Automatic Bill Payment

Automatic Bill Payment Definition

An automatic bill payment is sometimes referred to as an automatic debit. It is an arrangement with a creditor to periodically withdraw money from your checking or savings account to pay a bill for goods and services. In some cases, credit cards can also be used. Automatic payment is normally for regular monthly payments.

Detailed Information About Automatic Bill Payments

An automated bill payment (also known as autopay or an ACH payment) is a money transfer scheduled on a predetermined date to pay a recurring bill.

With Autopay, you directly authorize a financial institution to pay the vendor. Effectively, you're pre-authorizing an automatic bill payment for services or products using a credit card, checking or savings account, or money market account.

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Autopay typically happens through an electronic system known as ACH. ACH stands for Automated Clearing House. This allows you to electronically send funds from one bank account to another.

Autopay is used for a variety of bills, including:

  • Mortgage
  • Utility bills
  • Subscriptions
  • Student loans
  • Cell phone bills
  • Credit card bills
  • Installment loans
  • Insurance payments

How To Set up Automatic Bill Payments

There are a few ways to set up automatic bill payments, including:

Set Up Through Your Vendor

For this method, go to the company, vendor, or creditor’s website you’re trying to pay for. From here you can log on and set up an automatic payment.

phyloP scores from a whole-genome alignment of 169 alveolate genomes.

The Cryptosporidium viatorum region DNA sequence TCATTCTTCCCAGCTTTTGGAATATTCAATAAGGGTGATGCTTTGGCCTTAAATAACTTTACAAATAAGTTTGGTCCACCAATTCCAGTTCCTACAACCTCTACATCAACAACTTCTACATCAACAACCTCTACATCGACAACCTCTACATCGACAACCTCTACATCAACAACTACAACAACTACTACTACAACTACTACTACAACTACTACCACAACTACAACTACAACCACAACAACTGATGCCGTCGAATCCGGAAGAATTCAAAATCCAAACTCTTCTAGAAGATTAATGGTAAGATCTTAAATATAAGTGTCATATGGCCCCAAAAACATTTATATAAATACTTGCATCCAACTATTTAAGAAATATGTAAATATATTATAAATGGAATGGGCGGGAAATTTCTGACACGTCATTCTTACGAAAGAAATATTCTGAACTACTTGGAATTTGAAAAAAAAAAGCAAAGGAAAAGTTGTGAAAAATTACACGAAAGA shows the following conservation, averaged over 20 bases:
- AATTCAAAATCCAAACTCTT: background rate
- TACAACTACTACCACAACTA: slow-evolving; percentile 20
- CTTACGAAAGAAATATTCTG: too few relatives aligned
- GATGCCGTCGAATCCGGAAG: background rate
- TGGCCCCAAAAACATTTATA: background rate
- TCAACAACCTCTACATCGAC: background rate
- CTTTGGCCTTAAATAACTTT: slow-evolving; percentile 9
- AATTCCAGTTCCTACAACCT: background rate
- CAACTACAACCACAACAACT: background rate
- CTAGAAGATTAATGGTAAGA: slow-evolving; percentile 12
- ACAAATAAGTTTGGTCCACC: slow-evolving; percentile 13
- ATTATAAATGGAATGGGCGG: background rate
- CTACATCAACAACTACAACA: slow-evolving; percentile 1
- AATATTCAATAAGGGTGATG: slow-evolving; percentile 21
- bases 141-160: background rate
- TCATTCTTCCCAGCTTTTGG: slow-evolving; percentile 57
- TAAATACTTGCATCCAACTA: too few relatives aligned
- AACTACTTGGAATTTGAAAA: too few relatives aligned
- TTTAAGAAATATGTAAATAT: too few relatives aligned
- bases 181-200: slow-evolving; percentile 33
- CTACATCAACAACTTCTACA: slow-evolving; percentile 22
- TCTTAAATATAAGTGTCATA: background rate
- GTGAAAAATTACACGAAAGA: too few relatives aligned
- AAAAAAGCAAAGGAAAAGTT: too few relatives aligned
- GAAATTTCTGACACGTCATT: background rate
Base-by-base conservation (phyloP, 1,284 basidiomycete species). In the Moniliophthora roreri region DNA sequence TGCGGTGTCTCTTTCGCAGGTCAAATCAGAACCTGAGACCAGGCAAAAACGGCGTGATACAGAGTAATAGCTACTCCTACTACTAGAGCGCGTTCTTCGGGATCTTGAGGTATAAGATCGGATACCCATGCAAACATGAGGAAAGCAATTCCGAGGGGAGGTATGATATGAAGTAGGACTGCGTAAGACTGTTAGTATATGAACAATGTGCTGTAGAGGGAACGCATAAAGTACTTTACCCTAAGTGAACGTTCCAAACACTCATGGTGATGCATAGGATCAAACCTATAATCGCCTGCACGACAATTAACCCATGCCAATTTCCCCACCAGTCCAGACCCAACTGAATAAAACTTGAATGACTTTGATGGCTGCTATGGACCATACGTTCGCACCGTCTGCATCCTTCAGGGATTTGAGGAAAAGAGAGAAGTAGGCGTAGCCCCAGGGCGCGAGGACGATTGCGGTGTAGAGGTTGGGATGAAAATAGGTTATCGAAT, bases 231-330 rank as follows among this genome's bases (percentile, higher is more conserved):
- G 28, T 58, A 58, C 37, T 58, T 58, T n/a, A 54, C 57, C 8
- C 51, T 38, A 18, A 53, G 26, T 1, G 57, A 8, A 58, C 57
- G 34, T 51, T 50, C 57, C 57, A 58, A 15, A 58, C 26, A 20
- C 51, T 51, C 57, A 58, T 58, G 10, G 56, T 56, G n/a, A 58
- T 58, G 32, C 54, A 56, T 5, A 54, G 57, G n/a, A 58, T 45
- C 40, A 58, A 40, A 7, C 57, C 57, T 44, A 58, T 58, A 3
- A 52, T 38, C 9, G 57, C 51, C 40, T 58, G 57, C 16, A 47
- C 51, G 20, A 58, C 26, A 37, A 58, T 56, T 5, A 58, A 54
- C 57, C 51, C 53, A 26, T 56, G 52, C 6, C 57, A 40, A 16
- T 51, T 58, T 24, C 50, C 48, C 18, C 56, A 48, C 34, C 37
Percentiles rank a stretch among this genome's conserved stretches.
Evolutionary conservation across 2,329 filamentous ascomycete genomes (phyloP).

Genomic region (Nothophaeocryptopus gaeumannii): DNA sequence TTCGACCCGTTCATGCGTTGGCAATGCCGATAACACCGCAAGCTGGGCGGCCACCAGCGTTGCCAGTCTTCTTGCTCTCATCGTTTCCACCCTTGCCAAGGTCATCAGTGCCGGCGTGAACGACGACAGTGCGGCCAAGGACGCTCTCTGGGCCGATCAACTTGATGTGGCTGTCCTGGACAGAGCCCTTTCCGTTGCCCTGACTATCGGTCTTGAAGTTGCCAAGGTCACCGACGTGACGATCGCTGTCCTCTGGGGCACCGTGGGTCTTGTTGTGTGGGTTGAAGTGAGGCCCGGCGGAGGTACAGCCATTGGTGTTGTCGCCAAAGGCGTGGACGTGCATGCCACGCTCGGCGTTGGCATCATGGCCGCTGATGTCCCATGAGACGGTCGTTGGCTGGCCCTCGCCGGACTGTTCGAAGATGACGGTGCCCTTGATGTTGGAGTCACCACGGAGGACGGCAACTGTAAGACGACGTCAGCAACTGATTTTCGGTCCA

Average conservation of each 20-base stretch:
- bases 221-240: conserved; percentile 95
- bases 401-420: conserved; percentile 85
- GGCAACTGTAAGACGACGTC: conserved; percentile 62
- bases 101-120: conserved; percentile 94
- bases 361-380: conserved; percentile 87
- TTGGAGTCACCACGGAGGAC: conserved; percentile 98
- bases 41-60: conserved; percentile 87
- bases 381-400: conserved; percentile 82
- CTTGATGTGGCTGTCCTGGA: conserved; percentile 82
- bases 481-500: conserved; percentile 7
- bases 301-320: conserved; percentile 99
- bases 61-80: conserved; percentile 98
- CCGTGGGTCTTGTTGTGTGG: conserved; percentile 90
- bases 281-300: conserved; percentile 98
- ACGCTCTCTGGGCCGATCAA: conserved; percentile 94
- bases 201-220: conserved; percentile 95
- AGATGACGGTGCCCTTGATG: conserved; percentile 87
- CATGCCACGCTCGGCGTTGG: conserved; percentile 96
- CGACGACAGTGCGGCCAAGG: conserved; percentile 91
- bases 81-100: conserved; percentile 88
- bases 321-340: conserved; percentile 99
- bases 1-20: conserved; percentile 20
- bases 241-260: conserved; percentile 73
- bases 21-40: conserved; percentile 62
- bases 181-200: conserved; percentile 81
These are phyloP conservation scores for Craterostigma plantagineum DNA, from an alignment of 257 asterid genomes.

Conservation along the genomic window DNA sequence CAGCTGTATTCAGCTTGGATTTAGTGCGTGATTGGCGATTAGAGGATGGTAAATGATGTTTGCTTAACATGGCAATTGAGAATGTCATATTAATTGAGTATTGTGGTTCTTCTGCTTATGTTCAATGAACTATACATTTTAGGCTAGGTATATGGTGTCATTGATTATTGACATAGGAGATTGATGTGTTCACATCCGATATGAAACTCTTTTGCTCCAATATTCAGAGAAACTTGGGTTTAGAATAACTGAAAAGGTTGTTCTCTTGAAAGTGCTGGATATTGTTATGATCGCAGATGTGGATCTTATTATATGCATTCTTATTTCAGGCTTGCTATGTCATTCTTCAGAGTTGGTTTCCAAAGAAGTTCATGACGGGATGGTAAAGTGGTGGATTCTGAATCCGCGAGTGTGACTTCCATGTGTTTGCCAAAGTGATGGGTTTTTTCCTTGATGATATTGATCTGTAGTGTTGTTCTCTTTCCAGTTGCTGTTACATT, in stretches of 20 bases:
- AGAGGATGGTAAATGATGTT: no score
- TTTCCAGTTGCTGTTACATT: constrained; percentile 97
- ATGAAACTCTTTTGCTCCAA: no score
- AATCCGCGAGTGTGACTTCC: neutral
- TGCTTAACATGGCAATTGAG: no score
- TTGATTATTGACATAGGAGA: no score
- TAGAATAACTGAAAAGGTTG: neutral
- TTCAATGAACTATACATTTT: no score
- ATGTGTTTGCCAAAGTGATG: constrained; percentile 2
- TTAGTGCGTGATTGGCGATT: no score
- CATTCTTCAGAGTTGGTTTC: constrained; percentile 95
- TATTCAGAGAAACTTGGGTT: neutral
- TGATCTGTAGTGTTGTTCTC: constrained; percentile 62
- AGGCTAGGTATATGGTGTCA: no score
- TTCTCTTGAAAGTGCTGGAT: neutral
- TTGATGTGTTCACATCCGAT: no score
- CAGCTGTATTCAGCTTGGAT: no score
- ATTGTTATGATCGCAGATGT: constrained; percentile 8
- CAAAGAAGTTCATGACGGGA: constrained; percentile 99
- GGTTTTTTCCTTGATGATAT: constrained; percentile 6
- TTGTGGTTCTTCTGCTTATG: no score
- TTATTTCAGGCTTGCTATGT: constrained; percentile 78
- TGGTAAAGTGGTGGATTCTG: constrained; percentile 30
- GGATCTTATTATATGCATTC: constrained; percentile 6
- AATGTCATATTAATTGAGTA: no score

All you have to do is enter your checking or savings account information, choose a date for the payment, and enter the amount to be paid each month. Usually, you can also choose to deduct the payment on or a few days before the due date.

Set Up Through Your Bank

Another way to stay on top of your bills is by setting up an automatic payment through your bank.

For example, suppose you have a checking account with Bank of America. Go to Bank of America’s website and log in using your online banking details. Once successfully logged, go to the bills payment section. Then, you’ll have the creditor’s information, such as account number, creditor’s name, and so on.

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Take note that some banks keep several vendors’ electronic payment information. If they do, funds are transferred through Automated Clearing House (ACH). Your bills are paid electronically and will take one to two business days to arrive. For vendors that do not have the electronic payment information on banks’ files, a check will be automatically generated, printed, and sent to the creditor company.

Using Your Credit Card

The last option would be to use your credit card when the payment website accepts it. Generally, service providers like banks and phone companies accept credit card payments.

Say you are paying your house’s mortgage with AmeriSave. You would log on to your account on the company’s webpage, and set up an automatic payment. On their payment section, you can enter your credit card information and the payment date.